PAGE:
How much raw power do you wield if you’re the editor of a monopoly daily newspaper in a big, bustling, rich city? Quite a lot — and plenty of fear and loathing as well — if you’re Paul Armstrong, the controversial editor of The West Australian .

Now the open warfare between Armstrong and the WA Labor government has reached new heights, with Premier Alan Carpenter urging West Australians to boycott the paper. Then came beleaguered Education Minister Ljiljanna Ravlich’s comments to Parliament a fortnight ago:

He [Brian Burke] made a number of observations about Mr Armstrong, including that Mr Armstrong thought he was a mover and shaker in Western Australia, what he said determined public opinion and what he says goes in this state. He also made the observation that, although Mr Armstrong held that view of himself, in real terms he was no mover and shaker; in fact, he was quite immature and juvenile, and although he was in his late 30s, he still lived at home with his mother. Mr Burke also made the observation that Mr Armstrong did not like strong women and that he felt that part of the trouble that Hon Alannah MacTiernan and I might have been having was that because we were strong women, we were targets.

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“… Ljiljanna’s obviously decided that sort of outburst is what voters want from their MPs and that’s her right,” editor Armstrong emailed Crikey today. “It was riddled with factual errors but I don’t really care enough about it to bother correcting them … We will just stick to the issues we believe matter to readers. Newspapers dish it out and, within reason, have to be able to take it. Journalists can’t be sensitive about that sort of thing, though it’s still their right to feel pity for others.”

The West does indeed “dish it out”, as Armstrong puts it, but a lot of people in Perth have a problem with that approach. They believe The West Australian is soaked with the personality of its editor, who took over the helm in 2003, and suggest that the paper’s attack-dog style, and Armstrong’s method of wielding his power, is irresponsible.

Crikey questioned a number of Perth media, sport, government and local government insiders about Armstrong’s influence. Most of them wouldn’t go on the record.  “There are a lot of critics of Armstrong, but no one wants to go public because The West is so powerful”, one media player told Crikey. “It’s a very big job, and because it’s such an institution, it’s the big swinging d-ck. There’s the paper and there’s parliament and that’s it.”

But here’s what the insiders said off the record about the controversial editor:

Media insider 1: Armstrong sees “everything through the prism of his London tabloid years coupled with his conservative Catholic views….” It’s a strange combination. “There’s too much of his personality is coming through the paper and there’s nobody challenging him, no one big enough to take him on.”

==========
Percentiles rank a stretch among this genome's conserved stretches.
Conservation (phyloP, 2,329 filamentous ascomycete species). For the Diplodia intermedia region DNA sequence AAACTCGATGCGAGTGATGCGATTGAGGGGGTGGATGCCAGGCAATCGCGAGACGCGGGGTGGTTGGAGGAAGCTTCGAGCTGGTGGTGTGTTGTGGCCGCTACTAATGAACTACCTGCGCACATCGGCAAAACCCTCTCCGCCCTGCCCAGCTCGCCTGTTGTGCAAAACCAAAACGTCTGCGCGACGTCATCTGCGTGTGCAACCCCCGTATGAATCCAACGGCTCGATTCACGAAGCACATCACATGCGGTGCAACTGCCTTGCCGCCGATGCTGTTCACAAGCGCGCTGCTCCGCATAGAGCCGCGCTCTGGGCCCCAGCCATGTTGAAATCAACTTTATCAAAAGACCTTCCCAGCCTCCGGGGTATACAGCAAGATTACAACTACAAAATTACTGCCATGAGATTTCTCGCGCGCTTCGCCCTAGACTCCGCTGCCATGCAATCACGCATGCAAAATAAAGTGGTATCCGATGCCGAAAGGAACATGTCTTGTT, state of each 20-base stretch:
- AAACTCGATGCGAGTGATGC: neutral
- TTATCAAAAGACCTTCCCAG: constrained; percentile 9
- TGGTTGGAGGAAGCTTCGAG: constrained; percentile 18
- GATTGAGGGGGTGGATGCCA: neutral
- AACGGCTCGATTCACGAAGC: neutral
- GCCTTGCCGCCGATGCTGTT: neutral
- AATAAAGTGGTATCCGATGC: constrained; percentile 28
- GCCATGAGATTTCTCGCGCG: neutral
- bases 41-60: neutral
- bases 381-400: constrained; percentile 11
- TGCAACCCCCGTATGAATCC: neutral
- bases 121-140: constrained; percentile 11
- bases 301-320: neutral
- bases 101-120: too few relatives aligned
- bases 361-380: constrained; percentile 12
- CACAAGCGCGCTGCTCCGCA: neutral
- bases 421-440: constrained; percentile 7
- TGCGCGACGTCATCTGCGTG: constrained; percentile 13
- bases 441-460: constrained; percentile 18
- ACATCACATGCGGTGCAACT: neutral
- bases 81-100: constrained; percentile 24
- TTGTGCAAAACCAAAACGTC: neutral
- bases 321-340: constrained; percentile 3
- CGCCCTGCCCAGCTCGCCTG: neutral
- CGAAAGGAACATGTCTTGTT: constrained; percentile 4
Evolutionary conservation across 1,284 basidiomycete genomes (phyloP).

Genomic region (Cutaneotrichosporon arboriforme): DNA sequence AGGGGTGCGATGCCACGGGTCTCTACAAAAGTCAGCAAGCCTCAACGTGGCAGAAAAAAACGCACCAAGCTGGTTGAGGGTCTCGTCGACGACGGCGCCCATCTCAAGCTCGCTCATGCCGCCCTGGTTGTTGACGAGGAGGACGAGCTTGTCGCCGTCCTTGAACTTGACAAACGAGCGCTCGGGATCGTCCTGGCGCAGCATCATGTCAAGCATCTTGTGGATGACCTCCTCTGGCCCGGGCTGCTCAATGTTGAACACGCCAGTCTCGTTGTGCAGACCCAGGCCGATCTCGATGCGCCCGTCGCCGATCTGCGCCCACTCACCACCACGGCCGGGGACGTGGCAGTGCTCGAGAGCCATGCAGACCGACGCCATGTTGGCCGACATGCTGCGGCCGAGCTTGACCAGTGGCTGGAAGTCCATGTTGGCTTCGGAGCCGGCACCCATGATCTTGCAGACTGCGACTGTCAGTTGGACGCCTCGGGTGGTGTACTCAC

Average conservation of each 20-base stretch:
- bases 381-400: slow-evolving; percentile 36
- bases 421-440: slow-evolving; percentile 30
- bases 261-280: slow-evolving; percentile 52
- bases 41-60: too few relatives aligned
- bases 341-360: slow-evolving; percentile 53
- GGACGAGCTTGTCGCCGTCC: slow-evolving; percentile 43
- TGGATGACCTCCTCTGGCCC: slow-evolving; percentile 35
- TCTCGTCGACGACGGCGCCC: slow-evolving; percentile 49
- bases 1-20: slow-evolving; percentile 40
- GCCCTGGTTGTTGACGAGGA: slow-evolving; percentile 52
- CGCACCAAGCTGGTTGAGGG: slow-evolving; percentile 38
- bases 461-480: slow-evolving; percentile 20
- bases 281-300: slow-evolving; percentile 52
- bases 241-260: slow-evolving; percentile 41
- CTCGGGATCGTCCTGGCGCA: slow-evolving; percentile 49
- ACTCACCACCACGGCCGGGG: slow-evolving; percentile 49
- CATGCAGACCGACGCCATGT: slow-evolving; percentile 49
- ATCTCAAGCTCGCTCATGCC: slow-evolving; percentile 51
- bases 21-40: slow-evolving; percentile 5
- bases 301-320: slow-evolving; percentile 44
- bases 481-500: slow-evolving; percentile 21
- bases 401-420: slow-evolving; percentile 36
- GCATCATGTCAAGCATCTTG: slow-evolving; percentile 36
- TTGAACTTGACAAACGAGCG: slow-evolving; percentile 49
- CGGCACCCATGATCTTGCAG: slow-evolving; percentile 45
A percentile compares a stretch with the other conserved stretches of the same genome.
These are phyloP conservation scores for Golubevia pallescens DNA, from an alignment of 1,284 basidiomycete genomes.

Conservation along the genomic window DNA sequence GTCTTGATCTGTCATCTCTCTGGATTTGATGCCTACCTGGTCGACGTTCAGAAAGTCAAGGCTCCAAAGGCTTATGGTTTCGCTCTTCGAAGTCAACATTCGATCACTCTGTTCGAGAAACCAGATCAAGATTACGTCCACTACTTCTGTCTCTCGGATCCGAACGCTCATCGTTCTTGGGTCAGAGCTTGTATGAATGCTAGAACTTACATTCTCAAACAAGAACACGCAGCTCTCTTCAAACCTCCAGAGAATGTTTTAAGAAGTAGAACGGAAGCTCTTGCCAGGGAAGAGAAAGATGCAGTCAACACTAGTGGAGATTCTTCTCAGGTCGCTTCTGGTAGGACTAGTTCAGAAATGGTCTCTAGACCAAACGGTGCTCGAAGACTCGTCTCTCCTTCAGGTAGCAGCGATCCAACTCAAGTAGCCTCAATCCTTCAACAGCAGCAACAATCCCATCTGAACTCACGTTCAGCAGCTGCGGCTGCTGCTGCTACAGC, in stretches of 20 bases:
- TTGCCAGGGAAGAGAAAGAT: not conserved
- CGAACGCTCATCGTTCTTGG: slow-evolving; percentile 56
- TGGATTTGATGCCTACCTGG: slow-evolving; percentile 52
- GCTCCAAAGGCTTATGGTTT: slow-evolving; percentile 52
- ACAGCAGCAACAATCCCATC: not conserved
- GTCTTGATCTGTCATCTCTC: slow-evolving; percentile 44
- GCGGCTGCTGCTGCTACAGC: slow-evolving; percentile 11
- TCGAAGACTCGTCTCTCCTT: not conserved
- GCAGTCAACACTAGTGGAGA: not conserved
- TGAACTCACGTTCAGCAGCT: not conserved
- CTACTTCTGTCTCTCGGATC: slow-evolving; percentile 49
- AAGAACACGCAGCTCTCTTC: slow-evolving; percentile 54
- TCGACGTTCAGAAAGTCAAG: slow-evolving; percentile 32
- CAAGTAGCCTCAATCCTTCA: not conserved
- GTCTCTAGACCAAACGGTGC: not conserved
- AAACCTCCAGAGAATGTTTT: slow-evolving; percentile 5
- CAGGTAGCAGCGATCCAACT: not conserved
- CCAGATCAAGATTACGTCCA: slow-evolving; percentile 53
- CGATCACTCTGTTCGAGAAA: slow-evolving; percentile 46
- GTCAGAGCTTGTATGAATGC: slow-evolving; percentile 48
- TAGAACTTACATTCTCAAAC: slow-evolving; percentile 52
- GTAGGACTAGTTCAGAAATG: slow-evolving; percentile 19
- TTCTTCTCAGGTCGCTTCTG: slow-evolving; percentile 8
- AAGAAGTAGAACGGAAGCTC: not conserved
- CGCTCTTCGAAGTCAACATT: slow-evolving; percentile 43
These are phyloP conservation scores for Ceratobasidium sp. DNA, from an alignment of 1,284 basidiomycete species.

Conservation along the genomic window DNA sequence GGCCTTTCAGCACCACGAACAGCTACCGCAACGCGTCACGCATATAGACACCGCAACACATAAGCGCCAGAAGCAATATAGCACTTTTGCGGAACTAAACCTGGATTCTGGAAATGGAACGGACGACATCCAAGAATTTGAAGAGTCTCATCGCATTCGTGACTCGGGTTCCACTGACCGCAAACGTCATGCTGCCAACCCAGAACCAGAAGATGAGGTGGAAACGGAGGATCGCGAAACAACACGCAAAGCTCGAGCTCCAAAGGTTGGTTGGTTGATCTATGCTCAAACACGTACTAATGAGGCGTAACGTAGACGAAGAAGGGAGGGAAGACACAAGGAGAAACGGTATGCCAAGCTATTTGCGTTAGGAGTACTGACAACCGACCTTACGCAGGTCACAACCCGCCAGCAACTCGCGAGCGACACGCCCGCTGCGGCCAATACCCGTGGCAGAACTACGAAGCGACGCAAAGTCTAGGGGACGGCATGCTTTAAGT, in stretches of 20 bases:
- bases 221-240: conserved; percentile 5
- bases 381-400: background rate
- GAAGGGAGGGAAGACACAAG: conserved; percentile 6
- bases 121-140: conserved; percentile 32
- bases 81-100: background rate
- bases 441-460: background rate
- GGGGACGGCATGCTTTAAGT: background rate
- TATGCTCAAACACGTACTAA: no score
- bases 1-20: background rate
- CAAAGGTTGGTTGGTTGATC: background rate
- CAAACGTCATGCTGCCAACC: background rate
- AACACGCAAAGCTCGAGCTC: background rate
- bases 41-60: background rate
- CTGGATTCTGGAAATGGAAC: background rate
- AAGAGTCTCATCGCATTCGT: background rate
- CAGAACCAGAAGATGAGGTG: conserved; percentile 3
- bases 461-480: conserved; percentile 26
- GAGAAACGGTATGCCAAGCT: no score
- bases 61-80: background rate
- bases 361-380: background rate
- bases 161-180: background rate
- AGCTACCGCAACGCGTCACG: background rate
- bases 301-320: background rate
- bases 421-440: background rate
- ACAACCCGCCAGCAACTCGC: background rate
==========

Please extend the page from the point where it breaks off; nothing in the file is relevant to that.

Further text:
Media insider 2: “He’s a guy of absolutes…And when he has a line on something he relentlessly pursues it. There’s no question that he has a lot of clout in a small town.” But the paper “infuriates people and gets people talking, so in that sense it’s doing its job.”

“I think he’s done a lot of good things. He revved it up, it needed to be revved up, and he made it quite clear that he didn’t want it to be a paper of record anymore. He’d very do well in another five years; he’ll be a Murdoch editor somewhere in London, he’s good enough to do it…But Perth isn’t London.”

“Armstrong is also incredibly… immature… Anyone who’s over 45 is washed up in his view. He’s quite clever but has no intellectual depth. He goes the lowest common denominator…”

The government insider: “Armstrong has p-ssed a lot of people off…people like Kerry Stokes, people with a lot of money and a lot of influence but who are not high profile. He’s made a lot of enemies.”

The sport industry insider: “He’s a dangerous man…. Character assassination is not too strong a way to put it, he goes after people with a determination to bring them down, whether they be government or sporting people…”

But there was one man who was willing to go on the record – the Lord Mayor of Perth.

Dr Peter Nattrass told Crikey that he wasn’t afraid of getting drubbed in The West Australian by speaking publicly about editor Paul Armstrong’s power. “His influence in the paper is supreme, but I would question his influence in the community,” Nattrass told Crikey.

“It’s quite clear that his editorial philosophy is one of conflict, confrontation and controversy and that leads to a total lack of respect from me,” said the Lord Mayor. “I don’t believe in a small town like Perth that his style pays dividends…”

“Armstrong has a court record and press council record that highlights his poor editorial standards. If a businessman had that blight on his career he would be written up in the paper as a disgraced businessman, yet there’s no one to write that up about the editor of the only paper in town…,” said Nattrass.

“Sadly, it means that the status of the newspaper is not anything like what it used to be… it has markedly deteriorated…”

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Peter Fray
Peter Fray
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